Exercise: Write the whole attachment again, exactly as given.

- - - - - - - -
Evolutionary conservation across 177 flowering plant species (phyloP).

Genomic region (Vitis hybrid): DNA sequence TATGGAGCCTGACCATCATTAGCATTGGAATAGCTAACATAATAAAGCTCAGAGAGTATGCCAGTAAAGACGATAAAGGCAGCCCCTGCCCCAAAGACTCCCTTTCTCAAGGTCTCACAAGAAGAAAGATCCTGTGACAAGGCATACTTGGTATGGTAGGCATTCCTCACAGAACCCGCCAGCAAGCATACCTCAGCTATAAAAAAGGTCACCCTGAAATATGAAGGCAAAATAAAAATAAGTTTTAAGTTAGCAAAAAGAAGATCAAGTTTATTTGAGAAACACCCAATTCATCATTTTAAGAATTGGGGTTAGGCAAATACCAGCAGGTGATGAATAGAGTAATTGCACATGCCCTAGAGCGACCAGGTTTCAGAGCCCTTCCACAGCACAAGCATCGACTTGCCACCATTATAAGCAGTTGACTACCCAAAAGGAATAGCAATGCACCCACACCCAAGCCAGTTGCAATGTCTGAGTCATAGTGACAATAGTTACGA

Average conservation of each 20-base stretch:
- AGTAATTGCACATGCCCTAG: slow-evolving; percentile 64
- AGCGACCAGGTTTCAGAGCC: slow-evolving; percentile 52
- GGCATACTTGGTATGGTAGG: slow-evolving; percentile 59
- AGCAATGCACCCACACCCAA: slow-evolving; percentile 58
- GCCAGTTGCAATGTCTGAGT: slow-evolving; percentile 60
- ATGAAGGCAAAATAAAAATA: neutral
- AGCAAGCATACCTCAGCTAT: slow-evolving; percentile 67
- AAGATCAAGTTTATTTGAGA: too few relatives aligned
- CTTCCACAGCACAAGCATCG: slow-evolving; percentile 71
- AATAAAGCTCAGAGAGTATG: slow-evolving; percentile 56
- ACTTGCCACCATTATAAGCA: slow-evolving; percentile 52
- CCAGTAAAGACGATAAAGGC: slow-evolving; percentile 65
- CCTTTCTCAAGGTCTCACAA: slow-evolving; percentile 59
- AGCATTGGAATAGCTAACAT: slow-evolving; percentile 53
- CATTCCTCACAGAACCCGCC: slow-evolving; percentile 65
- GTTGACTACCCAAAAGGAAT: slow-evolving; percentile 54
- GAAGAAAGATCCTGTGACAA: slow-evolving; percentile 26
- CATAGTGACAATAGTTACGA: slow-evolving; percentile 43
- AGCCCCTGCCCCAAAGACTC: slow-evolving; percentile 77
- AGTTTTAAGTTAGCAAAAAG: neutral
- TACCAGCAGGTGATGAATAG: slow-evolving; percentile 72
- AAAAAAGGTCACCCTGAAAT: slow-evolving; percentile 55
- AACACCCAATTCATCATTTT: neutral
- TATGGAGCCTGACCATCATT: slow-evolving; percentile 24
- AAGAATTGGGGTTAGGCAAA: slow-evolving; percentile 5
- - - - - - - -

Evolutionary conservation across 177 flowering plant species (phyloP).

Genomic region (Vitis hybrid): DNA sequence TATGGAGCCTGACCATCATTAGCATTGGAATAGCTAACATAATAAAGCTCAGAGAGTATGCCAGTAAAGACGATAAAGGCAGCCCCTGCCCCAAAGACTCCCTTTCTCAAGGTCTCACAAGAAGAAAGATCCTGTGACAAGGCATACTTGGTATGGTAGGCATTCCTCACAGAACCCGCCAGCAAGCATACCTCAGCTATAAAAAAGGTCACCCTGAAATATGAAGGCAAAATAAAAATAAGTTTTAAGTTAGCAAAAAGAAGATCAAGTTTATTTGAGAAACACCCAATTCATCATTTTAAGAATTGGGGTTAGGCAAATACCAGCAGGTGATGAATAGAGTAATTGCACATGCCCTAGAGCGACCAGGTTTCAGAGCCCTTCCACAGCACAAGCATCGACTTGCCACCATTATAAGCAGTTGACTACCCAAAAGGAATAGCAATGCACCCACACCCAAGCCAGTTGCAATGTCTGAGTCATAGTGACAATAGTTACGA

Average conservation of each 20-base stretch:
- AGTAATTGCACATGCCCTAG: slow-evolving; percentile 64
- AGCGACCAGGTTTCAGAGCC: slow-evolving; percentile 52
- GGCATACTTGGTATGGTAGG: slow-evolving; percentile 59
- AGCAATGCACCCACACCCAA: slow-evolving; percentile 58
- GCCAGTTGCAATGTCTGAGT: slow-evolving; percentile 60
- ATGAAGGCAAAATAAAAATA: neutral
- AGCAAGCATACCTCAGCTAT: slow-evolving; percentile 67
- AAGATCAAGTTTATTTGAGA: too few relatives aligned
- CTTCCACAGCACAAGCATCG: slow-evolving; percentile 71
- AATAAAGCTCAGAGAGTATG: slow-evolving; percentile 56
- ACTTGCCACCATTATAAGCA: slow-evolving; percentile 52
- CCAGTAAAGACGATAAAGGC: slow-evolving; percentile 65
- CCTTTCTCAAGGTCTCACAA: slow-evolving; percentile 59
- AGCATTGGAATAGCTAACAT: slow-evolving; percentile 53
- CATTCCTCACAGAACCCGCC: slow-evolving; percentile 65
- GTTGACTACCCAAAAGGAAT: slow-evolving; percentile 54
- GAAGAAAGATCCTGTGACAA: slow-evolving; percentile 26
- CATAGTGACAATAGTTACGA: slow-evolving; percentile 43
- AGCCCCTGCCCCAAAGACTC: slow-evolving; percentile 77
- AGTTTTAAGTTAGCAAAAAG: neutral
- TACCAGCAGGTGATGAATAG: slow-evolving; percentile 72
- AAAAAAGGTCACCCTGAAAT: slow-evolving; percentile 55
- AACACCCAATTCATCATTTT: neutral
- TATGGAGCCTGACCATCATT: slow-evolving; percentile 24
- AAGAATTGGGGTTAGGCAAA: slow-evolving; percentile 5